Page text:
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On Thursday, during the first event of AEI's new Culture of Competition CEO Series, former BB&T Corporation CEO and current Cato President John Allison presented the ethical business principles that kept BB&T focused on long-term value for its customers. Rather than using government programs to create short-term stock increases, emphasized Allison, BB&T sought to create long-lasting relationships in the communities served by the bank, and at times went head-to-head with regulators and government officials to push for sound banking policy.
Allison attributed BB&T's anti-cronyism tendencies to its management training, which underscores the importance of ethics and creating meaningful work for employees. By striving to live according to BB&T's governing principles, said Allison, managers have the freedom to serve their customers in ways that best fit their needs instead of working for higher stock value.
He stressed that in cases when government regulation interfered with customers' long-term interests, the bank focused on compliance, but also lobbied for changes to the rule. Allison concluded by emphasizing that considering BB&T was the only bank that remained profitable for every quarter during the US financial crisis and recession, the bank's commitment to market principles affirms the superiority of free enterprise over cronyism and special privileges.
As political connections increasingly determine economic success, how should a principled, free-market CEO lead? AEI’s new Culture of Competition CEO Series will explore this important question. In this keynote, Cato Institute President and CEO John Allison will discuss his time as chairman and CEO of BB&T Corporation, America’s 10th-largest financial services holding company.
As BB&T’s leader during a period of immense growth, Allison consistently stood for markets over special favors. Based on the experiences detailed in his latest book, “The Financial Crisis and the Free Market Cure: Why Pure Capitalism is the World Economy's Only Hope” (McGraw-Hill, 2012), Allison will address the temptations created by government incentives and the principles that kept BB&T focused on true value creation rather than easy, unsustainable profits.
If you are unable to attend, we welcome you to watch the event live on this page. Full video will be posted within 24 hours.
Registration and Lunch
Arthur Brooks, AEI
John Allison, Cato Institute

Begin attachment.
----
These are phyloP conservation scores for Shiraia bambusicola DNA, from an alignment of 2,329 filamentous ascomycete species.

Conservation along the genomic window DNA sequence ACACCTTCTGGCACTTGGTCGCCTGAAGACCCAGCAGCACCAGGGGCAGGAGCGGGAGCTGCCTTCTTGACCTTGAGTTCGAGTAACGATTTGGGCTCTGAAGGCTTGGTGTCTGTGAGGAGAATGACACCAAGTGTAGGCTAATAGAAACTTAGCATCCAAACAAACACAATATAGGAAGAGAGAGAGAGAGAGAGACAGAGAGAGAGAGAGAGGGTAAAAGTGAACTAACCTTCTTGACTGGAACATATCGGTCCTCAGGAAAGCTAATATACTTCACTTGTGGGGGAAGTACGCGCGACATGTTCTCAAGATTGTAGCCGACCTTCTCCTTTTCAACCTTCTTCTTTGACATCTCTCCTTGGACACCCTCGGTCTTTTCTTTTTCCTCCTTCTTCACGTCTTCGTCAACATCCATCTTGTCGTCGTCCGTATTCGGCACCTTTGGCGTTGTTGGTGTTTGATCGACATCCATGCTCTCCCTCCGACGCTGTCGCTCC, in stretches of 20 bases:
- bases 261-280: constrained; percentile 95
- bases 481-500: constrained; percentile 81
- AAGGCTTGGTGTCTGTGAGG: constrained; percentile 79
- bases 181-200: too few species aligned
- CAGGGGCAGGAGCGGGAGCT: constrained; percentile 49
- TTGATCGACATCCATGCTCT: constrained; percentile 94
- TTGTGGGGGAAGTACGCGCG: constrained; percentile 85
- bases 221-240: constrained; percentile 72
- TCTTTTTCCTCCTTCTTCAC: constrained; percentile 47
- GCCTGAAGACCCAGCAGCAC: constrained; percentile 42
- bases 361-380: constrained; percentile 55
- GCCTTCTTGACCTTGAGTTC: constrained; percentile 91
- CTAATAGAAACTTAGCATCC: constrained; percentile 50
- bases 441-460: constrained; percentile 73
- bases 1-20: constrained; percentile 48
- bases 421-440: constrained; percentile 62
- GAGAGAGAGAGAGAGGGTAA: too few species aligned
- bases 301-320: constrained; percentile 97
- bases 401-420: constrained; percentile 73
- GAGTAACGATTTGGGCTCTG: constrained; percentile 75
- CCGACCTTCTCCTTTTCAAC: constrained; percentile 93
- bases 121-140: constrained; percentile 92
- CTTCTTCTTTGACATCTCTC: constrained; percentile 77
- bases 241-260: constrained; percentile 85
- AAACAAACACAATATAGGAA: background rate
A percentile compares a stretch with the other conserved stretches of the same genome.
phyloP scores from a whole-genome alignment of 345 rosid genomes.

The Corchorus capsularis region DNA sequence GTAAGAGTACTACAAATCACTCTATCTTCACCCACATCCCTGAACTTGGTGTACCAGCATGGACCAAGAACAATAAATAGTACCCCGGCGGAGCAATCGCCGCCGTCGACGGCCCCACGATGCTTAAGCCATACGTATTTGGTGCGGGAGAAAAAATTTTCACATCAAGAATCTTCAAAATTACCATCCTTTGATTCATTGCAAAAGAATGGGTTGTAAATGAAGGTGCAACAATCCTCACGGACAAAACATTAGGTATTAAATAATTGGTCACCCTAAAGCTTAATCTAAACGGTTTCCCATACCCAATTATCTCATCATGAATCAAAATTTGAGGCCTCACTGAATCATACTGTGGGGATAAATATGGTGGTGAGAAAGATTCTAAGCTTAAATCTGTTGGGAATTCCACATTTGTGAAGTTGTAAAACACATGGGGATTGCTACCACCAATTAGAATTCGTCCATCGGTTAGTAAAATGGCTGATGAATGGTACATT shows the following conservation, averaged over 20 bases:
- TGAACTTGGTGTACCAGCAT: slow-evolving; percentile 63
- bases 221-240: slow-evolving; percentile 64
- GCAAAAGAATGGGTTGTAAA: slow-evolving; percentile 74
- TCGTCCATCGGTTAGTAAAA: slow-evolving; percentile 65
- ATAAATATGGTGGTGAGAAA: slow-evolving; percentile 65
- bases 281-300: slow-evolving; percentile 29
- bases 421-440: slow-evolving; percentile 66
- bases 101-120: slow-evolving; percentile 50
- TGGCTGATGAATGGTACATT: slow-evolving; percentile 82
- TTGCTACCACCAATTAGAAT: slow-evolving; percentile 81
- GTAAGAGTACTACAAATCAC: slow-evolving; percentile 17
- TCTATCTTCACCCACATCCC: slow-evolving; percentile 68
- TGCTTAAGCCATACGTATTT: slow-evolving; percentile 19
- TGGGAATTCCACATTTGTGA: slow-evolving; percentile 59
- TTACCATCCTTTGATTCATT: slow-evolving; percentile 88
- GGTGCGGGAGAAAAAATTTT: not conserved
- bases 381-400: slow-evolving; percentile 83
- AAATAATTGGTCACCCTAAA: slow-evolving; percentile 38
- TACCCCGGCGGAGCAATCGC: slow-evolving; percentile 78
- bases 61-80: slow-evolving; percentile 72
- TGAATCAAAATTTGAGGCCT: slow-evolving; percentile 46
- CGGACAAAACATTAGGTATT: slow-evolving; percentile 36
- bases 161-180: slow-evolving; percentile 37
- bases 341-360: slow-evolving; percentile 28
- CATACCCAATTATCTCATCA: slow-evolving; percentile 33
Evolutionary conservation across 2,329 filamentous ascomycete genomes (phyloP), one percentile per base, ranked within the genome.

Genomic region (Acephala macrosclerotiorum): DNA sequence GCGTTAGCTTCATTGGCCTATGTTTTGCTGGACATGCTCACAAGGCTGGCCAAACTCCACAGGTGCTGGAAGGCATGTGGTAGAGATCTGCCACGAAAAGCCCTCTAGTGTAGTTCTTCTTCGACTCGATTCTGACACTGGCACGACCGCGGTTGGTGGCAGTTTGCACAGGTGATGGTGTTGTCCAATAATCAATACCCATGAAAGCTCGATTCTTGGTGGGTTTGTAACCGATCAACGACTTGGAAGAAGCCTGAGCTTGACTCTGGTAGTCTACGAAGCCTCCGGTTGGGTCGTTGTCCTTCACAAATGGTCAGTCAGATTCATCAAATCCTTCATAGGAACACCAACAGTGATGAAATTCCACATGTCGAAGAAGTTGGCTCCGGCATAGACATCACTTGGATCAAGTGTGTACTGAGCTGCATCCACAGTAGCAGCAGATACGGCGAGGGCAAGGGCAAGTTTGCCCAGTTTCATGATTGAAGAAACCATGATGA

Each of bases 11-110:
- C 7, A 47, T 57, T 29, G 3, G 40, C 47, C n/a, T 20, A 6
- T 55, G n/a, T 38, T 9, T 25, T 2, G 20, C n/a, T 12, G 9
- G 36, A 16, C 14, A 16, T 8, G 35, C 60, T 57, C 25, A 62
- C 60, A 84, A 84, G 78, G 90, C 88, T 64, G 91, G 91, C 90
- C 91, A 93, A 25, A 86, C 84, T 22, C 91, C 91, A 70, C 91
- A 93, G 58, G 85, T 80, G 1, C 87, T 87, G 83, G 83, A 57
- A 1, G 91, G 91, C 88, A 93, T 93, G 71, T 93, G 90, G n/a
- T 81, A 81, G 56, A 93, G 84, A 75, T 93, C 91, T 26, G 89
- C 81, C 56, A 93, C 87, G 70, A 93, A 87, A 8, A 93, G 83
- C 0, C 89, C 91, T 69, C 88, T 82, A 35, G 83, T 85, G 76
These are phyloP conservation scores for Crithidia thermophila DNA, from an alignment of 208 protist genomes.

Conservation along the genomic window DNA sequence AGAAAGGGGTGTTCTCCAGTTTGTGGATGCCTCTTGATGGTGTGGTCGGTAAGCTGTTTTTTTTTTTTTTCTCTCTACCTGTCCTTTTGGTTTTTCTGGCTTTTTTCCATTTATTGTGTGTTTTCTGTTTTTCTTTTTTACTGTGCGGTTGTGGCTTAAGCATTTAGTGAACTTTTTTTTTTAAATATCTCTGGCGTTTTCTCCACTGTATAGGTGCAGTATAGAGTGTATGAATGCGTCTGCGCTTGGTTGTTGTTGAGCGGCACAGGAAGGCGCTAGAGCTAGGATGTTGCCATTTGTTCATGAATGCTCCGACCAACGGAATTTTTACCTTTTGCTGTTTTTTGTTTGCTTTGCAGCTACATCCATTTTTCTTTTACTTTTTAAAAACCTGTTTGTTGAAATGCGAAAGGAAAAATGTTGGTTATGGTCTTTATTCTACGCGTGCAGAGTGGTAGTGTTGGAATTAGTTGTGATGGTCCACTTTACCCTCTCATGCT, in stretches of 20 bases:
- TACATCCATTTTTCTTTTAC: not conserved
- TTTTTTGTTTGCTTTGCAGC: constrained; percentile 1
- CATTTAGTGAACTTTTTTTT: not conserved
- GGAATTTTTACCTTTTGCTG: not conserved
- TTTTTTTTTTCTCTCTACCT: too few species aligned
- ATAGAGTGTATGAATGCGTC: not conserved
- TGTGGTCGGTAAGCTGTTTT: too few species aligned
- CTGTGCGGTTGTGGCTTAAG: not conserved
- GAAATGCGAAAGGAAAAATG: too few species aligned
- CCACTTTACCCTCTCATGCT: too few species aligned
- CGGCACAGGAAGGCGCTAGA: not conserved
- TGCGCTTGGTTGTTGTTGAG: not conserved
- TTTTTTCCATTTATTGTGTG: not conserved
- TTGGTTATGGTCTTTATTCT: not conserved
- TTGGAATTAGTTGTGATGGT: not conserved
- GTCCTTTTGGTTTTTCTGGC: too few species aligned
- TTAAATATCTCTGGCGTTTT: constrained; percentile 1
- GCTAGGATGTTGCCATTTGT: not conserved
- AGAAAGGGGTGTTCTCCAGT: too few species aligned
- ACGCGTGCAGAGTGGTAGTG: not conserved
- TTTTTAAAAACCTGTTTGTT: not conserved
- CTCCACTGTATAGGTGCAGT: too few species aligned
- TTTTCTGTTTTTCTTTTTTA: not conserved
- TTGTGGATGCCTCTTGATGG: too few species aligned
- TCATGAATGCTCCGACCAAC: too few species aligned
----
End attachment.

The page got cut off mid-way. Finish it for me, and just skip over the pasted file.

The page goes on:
For more information, please contact Lori Sanders at Lori.Sanders@aei.org, 202.862.7172.
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John Allison is the president and CEO of the Cato Institute. Before joining Cato, Allison was chairman and CEO of BB&T Corporation, the 10th-largest financial services holding company headquartered in the US. During his tenure as CEO from 1989 to 2008, BB&T grew from $4.5 billion to $152 billion in assets. He was recognized by the Harvard Business Review as one of the top 100 most successful CEOs in the world over the last decade. He is a former distinguished professor of practice at Wake Forest University School of Business, and serves on the board of visitors at the business schools at Wake Forest University, Duke University, and the University of North Carolina–Chapel Hill.
Arthur C. Brooks has been the president of AEI since January 1, 2009. Previously, he was the Louis A. Bantle Professor of Business and Government Policy at Syracuse University. He is the author of 10 books and hundreds of articles on topics ranging from the economics of the arts to military operations research. His most recent book is the New York Times bestseller “The Road to Freedom: How to Win the Fight for Free Enterprise” (Basic Books, 2012). Other books include “The Battle” (Basic Books, May 2010), “Gross National Happiness” (Basic Books, 2008), “Social Entrepreneurship” (Prentice-Hall, 2008) and “Who Really Cares: The Surprising Truth about Compassionate Conservatism” (Basic Books, 2006). Before pursuing his work in public policy, Brooks spent 12 years as a professional French hornist with the City Orchestra of Barcelona and other ensembles.